Even with valid measurement methods, the interpretation of PSA values is still challenging. Eastham et al.  demonstrated that more than 40% of men with an abnormal PSA finding had one or more normal PSA findings during 4-year follow-up, and they suggested that isolated elevation of PSA should be confirmed before prostate biopsy.
Posttreatment PSA dynamics (PSA velocity at the time of recurrence and PSA doubling time) has been to shown have predictive value [36–38]. In addition, pretreatment PSA dynamics has been suggested as prognostic tools in PCa diagnostics and follow-up [39–43]. However, pretreatment and posttreatment PSA dynamics differs in one important respect. Pretreatment PSA levels depend on both malignant and nonmalignant processes in the untreated prostate . PSA dynamics is therefore only partly determined by cancer growth. In posttreatment patients, PSA levels derive mainly (and after radical prostatectomy completely) from cancer, and therefore PSA dynamics would be expected to match cancer growth more closely [45–47]. Two recent studies of PSA dynamics before treatment [25,48] yielded no evidence that the rate of change of PSA was of value. In addition, a recent systematic review analyzed 87 studies investigating pretreatment PSA velocity or doubling time in early-stage PCa [49••]. Only two of the studies compared the accuracy of a statistical model incorporating both PSA and the PSA dynamic with the accuracy of PSA alone. Only one of the studies showed improved accuracy, and the improvements were minor and the study was subject to verification biases. Furthermore, studies comparing accuracy of PSA with PSA dynamics failed to show clear evidence in favor of PSA dynamics. The use of pretreatment PSA dynamics in clinical practice therefore appears not to be supported by any clear or strong clinical evidence.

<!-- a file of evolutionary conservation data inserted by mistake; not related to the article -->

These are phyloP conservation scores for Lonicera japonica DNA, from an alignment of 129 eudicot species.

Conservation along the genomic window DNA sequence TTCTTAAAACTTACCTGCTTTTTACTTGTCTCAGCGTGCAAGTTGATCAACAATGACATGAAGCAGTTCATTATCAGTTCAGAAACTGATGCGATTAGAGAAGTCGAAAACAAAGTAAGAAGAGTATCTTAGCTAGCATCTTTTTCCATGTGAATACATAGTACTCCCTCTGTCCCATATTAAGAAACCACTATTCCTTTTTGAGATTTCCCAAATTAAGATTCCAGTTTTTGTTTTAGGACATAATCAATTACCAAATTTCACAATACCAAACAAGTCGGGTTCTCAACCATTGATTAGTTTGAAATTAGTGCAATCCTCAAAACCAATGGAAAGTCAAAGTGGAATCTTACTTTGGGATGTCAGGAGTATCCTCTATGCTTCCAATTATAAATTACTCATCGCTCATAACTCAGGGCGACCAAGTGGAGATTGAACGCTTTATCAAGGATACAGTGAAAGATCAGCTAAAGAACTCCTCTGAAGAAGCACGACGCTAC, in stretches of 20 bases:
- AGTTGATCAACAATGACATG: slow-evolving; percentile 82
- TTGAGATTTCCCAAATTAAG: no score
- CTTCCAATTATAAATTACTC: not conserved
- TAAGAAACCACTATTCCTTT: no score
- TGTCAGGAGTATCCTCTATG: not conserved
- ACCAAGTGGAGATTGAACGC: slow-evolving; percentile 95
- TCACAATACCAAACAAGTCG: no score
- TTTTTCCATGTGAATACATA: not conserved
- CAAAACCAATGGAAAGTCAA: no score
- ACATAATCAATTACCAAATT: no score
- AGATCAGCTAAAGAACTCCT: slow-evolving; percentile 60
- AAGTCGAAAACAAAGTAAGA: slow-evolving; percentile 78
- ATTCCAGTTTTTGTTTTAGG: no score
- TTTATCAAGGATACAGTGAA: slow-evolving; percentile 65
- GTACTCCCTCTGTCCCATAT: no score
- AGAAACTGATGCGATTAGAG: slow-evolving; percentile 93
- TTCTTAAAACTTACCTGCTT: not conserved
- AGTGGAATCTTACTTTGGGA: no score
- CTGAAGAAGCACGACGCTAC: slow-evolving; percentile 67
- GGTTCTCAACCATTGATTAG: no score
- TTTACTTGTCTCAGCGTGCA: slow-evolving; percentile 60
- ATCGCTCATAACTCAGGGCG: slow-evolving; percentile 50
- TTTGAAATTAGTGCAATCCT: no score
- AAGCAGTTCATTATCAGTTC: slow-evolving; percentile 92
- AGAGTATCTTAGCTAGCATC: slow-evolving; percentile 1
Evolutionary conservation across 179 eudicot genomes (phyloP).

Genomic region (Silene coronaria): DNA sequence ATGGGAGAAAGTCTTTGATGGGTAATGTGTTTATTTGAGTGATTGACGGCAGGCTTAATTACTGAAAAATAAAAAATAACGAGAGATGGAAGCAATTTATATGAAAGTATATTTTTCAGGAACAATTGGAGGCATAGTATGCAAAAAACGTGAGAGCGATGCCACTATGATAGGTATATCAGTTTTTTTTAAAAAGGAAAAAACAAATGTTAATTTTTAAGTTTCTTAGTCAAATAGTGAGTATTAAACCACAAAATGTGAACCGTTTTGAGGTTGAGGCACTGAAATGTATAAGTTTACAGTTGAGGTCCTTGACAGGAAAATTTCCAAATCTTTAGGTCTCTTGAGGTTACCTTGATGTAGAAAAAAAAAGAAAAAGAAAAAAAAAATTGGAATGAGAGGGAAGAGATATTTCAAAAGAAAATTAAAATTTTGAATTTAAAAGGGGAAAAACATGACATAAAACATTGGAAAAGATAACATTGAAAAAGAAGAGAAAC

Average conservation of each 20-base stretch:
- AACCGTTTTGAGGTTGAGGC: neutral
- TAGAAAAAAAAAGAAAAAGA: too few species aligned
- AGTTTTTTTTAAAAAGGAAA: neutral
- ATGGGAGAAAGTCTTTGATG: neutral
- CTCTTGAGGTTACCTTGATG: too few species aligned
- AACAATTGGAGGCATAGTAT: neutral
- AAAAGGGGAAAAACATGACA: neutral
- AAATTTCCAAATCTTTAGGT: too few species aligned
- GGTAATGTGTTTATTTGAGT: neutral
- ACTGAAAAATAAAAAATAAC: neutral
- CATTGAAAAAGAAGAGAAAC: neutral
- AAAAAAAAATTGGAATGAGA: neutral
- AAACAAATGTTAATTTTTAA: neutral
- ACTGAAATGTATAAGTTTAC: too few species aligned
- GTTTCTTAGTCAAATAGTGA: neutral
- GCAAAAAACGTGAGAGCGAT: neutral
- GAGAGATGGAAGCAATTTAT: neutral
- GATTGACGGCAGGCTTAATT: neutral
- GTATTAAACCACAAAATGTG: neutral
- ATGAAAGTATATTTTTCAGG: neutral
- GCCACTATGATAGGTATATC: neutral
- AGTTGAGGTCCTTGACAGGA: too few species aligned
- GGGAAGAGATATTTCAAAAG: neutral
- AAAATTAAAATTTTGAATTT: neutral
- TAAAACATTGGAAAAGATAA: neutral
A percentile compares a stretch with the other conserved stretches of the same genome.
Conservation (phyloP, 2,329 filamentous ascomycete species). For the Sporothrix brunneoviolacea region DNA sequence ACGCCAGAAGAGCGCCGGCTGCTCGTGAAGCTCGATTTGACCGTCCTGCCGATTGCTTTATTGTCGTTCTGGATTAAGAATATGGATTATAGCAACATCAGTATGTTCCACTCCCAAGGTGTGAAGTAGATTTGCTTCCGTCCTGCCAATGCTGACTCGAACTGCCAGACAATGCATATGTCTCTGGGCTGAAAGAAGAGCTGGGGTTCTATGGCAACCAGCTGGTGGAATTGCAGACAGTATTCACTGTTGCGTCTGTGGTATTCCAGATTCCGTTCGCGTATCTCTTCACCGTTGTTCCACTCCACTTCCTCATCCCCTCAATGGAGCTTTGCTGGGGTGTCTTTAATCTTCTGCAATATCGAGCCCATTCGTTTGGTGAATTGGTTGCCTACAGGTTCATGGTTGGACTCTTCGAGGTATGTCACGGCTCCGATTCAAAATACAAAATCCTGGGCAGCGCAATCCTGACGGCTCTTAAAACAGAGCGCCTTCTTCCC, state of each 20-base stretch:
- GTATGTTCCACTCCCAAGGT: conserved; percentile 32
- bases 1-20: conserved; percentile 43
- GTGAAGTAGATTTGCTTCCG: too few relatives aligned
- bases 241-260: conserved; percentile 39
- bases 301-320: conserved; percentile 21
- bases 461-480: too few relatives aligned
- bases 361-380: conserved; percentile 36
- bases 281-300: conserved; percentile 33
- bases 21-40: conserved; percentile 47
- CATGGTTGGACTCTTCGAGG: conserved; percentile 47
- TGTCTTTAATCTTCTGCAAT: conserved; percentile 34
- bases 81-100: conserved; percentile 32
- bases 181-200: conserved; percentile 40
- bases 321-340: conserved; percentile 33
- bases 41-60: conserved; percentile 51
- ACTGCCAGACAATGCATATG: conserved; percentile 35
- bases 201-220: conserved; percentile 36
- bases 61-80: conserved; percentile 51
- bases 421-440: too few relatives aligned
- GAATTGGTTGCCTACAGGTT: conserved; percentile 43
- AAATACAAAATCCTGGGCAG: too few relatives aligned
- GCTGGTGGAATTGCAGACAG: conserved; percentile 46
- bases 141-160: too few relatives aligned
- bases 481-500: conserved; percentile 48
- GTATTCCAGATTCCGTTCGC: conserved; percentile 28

PCa can be predicted many years before its manifestation. The data from early studies of the long-term predictive value of PSA suggested that an elevated PSA may be found 5–13 years before diagnosis [33,50,51]. Later, baseline tPSA of 0.7–2.5 ng/ml at age 40–50 years compared with a level below the median (<0.7 ng/ml) was associated with 14.6-fold higher risk of subsequent PCa diagnosis . So far, the largest cohort (n = 21 277) used to investigate long-term prediction is the Malmö Preventive Project (MPP) [3••,15,22,23•,24,25]. PSA levels in archived plasma taken from men aged 40–50 years were analyzed retrospectively. Men who were later diagnosed with PCa had higher PSA and hK2, and lower %fPSA, than did controls [23•]. However, combining %fPSA or hK2 with tPSA did not importantly aid the accuracy of long-term prediction. A single PSA test at age 44–50 year was found to be a significant predictor of PCa diagnosed 25 or more years later. In a follow-up, the authors further showed that tPSA at age 44–50 years predicted the likelihood of developing PCa that was locally advanced or metastatic at the time of diagnosis . In another MPP-based analysis, the prognostic accuracy of tPSA decreased with age, presumably resulting from the greater prevalence of BPH among older men, whereas the predictive accuracy was significantly enhanced when tPSA was combined with both %fPSA and hK2 in the older, albeit not the younger men .